Air Force veteran Brian Cherry couldn’t make it up a single flight of stairs in less than 15 minutes. Three decades of heavy drinking had destroyed his fitness levels and liver. He had experienced homelessness, joblessness and hopelessness. He was dying and wasn’t even sure he minded.
Hugo Frausto, a Marine veteran, couldn’t sleep. He often felt angry and depressed, flirting with the idea of suicide. Medication only made things worse, he said. He gave up hope that his life would ever get better.
Then both Cherry’s and Frausto’s health and mindsets completely changed, they said, when they turned to hyperbaric oxygen therapy, or HBOT.
HBOT takes place in a specialized cylindrical chamber, usually in a medical setting. The chamber is pressurized at a higher level than atmospheric pressure, slightly mimicking underwater conditions while patients breathe in medical-grade oxygen. The technology has been around for centuries and is used to treat a wide variety of conditions, including wound healing, scuba diver’s decompression sickness, infections, burns and carbon monoxide poisoning.
The idea is simple: by providing higher-than-normal amounts of pure oxygen in a controlled environment, damaged, oxygen-depleted cells are able to heal more quickly.
Dr. Carol Henricks first learned about HBOT in 2003. As a neurologist, she was intrigued, reading everything available on the topic. Henricks quickly became convinced of its uses for many ailments, including traumatic brain injuries (TBI) and PTSD, two conditions common amongst veterans who commit suicide.
“The brain is a very sophisticated organ, and there are all these different mechanisms of injury,” she said. “That’s why oxygen is so powerful. It activates all the healing mechanisms with the individual cells.”
Henricks serves as the medical director of Healing Arizona Veterans (HAV), a nonprofit dedicated to connecting former military members suffering from TBIs and PTSD to alternative treatments like HBOT. In the last two decades, she has treated more than 200 veterans through HBOT; at least half have come in the past two years alone.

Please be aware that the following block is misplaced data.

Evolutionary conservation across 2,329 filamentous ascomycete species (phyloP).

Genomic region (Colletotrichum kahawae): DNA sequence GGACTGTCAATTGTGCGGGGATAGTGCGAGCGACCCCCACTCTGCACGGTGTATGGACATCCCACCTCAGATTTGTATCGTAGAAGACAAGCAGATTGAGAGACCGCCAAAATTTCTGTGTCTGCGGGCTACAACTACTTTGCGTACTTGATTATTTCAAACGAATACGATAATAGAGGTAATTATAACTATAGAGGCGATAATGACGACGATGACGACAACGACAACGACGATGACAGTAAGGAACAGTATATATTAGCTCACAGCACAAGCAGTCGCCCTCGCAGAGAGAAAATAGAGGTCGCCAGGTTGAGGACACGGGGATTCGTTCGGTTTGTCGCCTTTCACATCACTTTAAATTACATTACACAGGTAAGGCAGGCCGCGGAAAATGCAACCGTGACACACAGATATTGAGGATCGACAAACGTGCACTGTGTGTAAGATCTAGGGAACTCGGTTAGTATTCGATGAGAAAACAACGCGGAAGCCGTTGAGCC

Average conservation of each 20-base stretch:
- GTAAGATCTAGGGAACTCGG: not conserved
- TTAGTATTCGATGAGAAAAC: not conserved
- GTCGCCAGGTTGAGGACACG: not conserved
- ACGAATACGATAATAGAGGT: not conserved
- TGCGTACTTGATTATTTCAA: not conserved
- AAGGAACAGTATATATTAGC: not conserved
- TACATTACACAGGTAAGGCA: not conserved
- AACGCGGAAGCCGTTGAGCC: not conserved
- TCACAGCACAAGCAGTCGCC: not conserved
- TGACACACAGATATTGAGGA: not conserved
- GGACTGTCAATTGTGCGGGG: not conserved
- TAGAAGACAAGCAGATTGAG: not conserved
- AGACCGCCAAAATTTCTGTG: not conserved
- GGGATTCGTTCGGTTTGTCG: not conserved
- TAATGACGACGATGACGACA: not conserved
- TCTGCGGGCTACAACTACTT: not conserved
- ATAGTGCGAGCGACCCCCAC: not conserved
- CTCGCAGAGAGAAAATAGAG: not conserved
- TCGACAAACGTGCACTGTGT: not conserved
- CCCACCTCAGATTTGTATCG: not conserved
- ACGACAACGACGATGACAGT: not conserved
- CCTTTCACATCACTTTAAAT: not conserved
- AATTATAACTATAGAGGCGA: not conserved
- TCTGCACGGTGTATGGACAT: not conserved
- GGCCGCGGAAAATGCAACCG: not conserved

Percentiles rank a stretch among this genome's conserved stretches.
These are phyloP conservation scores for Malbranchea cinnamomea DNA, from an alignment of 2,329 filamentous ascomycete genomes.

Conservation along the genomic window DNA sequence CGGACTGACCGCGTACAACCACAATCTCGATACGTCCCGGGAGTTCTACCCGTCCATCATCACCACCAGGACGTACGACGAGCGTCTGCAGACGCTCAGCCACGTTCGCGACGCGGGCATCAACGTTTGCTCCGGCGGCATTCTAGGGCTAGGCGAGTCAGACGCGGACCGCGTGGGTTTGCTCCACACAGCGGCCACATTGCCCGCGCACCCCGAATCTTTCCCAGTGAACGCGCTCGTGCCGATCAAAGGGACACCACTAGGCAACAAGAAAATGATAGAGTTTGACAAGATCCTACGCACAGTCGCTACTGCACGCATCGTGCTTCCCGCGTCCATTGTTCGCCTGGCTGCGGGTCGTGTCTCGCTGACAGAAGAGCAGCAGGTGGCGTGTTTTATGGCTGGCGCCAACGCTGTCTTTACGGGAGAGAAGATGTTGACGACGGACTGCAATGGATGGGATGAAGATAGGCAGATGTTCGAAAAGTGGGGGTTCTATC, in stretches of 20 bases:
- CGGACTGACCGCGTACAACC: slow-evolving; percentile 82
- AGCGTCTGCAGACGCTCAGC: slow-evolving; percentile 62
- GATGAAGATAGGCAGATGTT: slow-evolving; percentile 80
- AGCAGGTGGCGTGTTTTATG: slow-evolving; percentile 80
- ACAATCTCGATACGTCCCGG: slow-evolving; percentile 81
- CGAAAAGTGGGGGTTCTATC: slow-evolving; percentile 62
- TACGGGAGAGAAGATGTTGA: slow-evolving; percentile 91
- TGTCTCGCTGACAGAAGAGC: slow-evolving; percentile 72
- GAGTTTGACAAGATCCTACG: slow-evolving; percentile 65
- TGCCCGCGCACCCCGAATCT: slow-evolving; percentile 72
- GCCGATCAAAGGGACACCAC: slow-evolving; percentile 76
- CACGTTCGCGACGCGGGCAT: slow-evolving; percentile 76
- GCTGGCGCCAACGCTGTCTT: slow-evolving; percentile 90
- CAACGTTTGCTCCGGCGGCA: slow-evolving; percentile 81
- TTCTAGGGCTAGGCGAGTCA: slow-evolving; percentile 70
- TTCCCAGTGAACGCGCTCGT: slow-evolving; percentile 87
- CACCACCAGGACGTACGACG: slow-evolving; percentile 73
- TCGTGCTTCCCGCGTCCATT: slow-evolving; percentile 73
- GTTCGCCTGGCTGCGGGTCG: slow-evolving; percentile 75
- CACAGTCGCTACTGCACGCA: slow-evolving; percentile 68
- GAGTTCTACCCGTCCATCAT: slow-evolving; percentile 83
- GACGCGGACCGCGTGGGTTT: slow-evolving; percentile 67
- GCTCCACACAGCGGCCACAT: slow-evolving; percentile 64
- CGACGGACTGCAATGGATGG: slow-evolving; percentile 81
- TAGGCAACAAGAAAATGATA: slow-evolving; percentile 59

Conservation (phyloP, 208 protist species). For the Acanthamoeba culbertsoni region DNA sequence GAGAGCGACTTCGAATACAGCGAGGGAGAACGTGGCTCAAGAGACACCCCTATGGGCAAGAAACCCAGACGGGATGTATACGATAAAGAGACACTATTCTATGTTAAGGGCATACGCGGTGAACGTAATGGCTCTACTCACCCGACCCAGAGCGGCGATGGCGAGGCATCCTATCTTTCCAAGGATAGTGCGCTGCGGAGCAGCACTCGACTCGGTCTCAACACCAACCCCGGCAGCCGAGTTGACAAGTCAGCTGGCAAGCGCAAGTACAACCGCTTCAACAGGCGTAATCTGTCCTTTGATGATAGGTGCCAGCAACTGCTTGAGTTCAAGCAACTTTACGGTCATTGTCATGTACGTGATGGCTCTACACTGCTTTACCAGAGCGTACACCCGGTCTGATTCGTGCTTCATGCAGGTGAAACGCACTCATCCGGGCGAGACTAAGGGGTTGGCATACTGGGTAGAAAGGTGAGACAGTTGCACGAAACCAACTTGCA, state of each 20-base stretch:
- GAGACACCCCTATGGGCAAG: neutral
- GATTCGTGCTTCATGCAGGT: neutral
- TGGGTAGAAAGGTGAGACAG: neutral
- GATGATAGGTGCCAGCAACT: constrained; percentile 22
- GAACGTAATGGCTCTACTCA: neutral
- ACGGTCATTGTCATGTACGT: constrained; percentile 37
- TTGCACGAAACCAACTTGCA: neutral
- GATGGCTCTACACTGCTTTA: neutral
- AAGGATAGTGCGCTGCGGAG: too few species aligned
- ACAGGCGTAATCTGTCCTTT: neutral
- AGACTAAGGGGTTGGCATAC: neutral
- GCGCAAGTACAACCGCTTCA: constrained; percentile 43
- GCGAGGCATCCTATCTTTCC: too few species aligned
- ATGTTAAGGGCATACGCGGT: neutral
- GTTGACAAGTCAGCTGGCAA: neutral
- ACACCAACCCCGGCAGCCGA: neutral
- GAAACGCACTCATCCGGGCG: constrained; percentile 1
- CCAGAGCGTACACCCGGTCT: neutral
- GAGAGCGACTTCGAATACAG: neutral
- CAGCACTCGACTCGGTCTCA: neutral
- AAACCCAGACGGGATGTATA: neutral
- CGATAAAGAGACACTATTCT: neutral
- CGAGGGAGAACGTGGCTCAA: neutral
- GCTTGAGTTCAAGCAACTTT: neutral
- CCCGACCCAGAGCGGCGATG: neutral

“When veterans come to me, the joke is that they have full medical jackets,” Henricks said. “They bring all these bags of medication and say, ‘I don’t feel good, these pills don’t work.’”
That scenario certainly described Frausto, a two-time combat deployment veteran. VA physicians prescribed several medications for his sleeplessness and depression, but the side effects were taxing.
“The meds caused me to have flat emotions and unable to make connections with my loved ones,” he said. “I would also get really bad withdrawal symptoms whenever I would miss a dose.”
Frausto’s depression kept worsening, when a marriage counselor suggested HBOT.
“I was desperate for anything that would help me get my life back on track,” Frausto said, and HAV paid for his treatments.
To date, Frausto has spent approximately 85 hours in an HBOT chamber — 80 is typically considered a “full reset.” Each session is called a “dive,” usually an hour at a time. Patients can sleep, talk, doodle, read or daydream during the session.
“I am no longer on any medications and can sleep through the night,” Frausto said.
New hope through oxygen therapy
VA officials gave HBOT a shot from 2017 to 2021, paying for 27 veterans to undergo hyperbaric dives.
Today, though, HBOT “is not currently part of the standard of care for treatment of mental health conditions at VHA,” a VA spokesman wrote in an email. “HBOT is considered ‘off-label’ treatment for PTSD and TBI because it is not cleared by the FDA for these conditions.”
Officials there concluded that “HBOT is not an effective treatment for PTSD.”
Cherry, a 46-year-old Air Force veteran, disagrees. He began HBOT treatment in 2020 after Impact Montana, a nonprofit focused on veterans and first responders in the Treasure State, offered to pay. Previously, he saw VA physicians near weekly. Doctors gave him and his diseased liver mere months to live.
Yet Cherry beat the odds. After his completed HBOT regimen, doctors deemed his liver completely healthy, he said. He currently has a job, a home and a sober bill of health.
“Now, I’m pretty much working darn near 12- to 14-hour days,” he said. “I’m up at 5 a.m. at the gym, five times a week.”
As often as possible, Cherry preaches to other veterans to get in an HBOT chamber for oxygen therapy.
“I wish they would realize how truly effective it is,” he said. “Since I’ve been doing HBOT, I’ll bet you the VA people have forgotten who I am ― because I don’t have to go back anymore.”Read comments